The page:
Menopause is a time of transition during which women gradually become infertile. During this time, hormone levels naturally fluctuate and decline.
Hormonal fluctuations usually result in uncomfortable symptoms, so women may seek relief from menopausal symptoms, since they can get in the way of both work and family life. There are many different treatments that can be used to combat the symptoms of menopause. In cases of more severe or persistent symptoms, hormone replacement therapy (HRT) may be a suitable solution. Read on to learn more about HRT as an option during menopause.
What Is HRT?
HRT introduces external hormones, usually extracted from horse urine, into the body. Treatments are available with estrogen only, estrogen and progesterone, and in some cases, testosterone. These outside hormones compensate for a deficiency of hormones in the body, alleviating menopausal symptoms caused by declining hormones.
The hormones used, dosage taken, and duration of treatment vary from woman to woman, depending on the doctor's prescription.
What Are the Benefits of HRT?
HRT is fast-acting compared to other treatment options for menopause, like lifestyle adjustments and alternative medicine. It is also easier to take a pill than to implement lifestyle changes and new habits. HRT works to alleviate all symptoms related to hormonal decline during menopause, and in the majority of cases, it provides timely relief.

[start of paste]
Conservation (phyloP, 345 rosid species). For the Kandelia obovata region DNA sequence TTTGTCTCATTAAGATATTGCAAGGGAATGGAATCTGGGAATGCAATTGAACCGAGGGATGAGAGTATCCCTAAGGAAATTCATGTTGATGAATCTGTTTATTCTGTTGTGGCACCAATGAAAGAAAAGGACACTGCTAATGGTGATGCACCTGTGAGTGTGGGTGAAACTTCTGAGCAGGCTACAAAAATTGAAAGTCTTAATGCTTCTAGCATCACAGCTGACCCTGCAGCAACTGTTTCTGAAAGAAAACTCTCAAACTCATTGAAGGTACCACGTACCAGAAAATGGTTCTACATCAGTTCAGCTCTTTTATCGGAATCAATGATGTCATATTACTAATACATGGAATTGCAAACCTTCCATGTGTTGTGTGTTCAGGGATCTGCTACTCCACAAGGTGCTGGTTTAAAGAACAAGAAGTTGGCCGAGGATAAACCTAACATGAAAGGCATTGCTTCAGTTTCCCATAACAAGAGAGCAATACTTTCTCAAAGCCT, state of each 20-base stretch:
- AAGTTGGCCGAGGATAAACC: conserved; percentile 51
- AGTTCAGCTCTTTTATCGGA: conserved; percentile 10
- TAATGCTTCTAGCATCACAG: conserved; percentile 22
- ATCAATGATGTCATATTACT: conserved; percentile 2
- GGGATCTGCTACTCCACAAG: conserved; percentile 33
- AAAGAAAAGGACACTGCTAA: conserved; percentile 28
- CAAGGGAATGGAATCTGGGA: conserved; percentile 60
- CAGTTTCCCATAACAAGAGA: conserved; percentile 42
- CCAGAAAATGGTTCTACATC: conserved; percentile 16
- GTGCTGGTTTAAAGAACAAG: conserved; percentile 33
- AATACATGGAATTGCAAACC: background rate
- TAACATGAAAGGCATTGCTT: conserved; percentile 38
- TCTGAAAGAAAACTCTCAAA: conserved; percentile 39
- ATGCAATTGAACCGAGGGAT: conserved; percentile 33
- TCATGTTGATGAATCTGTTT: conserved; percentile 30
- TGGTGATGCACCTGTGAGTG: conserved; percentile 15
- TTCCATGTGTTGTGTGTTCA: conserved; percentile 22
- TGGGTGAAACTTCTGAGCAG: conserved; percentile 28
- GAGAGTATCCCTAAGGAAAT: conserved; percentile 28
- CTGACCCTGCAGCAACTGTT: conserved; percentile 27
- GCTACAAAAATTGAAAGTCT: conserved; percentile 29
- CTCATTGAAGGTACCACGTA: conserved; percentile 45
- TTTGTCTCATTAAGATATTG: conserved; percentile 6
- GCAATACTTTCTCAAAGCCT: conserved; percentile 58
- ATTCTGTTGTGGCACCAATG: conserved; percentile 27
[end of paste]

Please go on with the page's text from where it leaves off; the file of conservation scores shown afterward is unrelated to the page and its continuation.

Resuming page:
What Are the Risks of HRT?
Like any medication, HRT carries risks and has disadvantages. The Women's Health Initiative (WHI), a nationwide clinical trial carried out in the U.S., has established HRT's link to adverse side effects like headaches, nausea, and vomiting, in addition to an increased risk of stroke, heart disease, blood clots, and various forms of reproductive cancer.
In addition to the severe potential side effects, HRT also has other downsides. As a result of introducing external hormones into the system over an extended period of time, the body may become less capable of producing its own natural hormones. This can generate the need for the medication to be taken over a long period.
Before turning to this expensive and potentially risky treatment method, it is important to compare the benefits and risks. It is also best to try other options, such as lifestyle changes and herbal supplements, before deciding to begin HRT.
Click on the following link for more information on other treatments for menopause symptoms.
- BMJ Group. "Menopause: What is it?" Patient Leaflet. 2007.
- Hopkins, Virginia. Lee, John R. M.D. What Your Doctor May Not Tell You About Menopause. New York: Warner Books Inc., 1996.
- Love, Susan M.D. Menopause and Hormone Book. New York: Three Rivers Press, 2003.
- Martin, Raquel. The Estrogen Alternative. Rochester, VT: Healing Arts Press, 2000.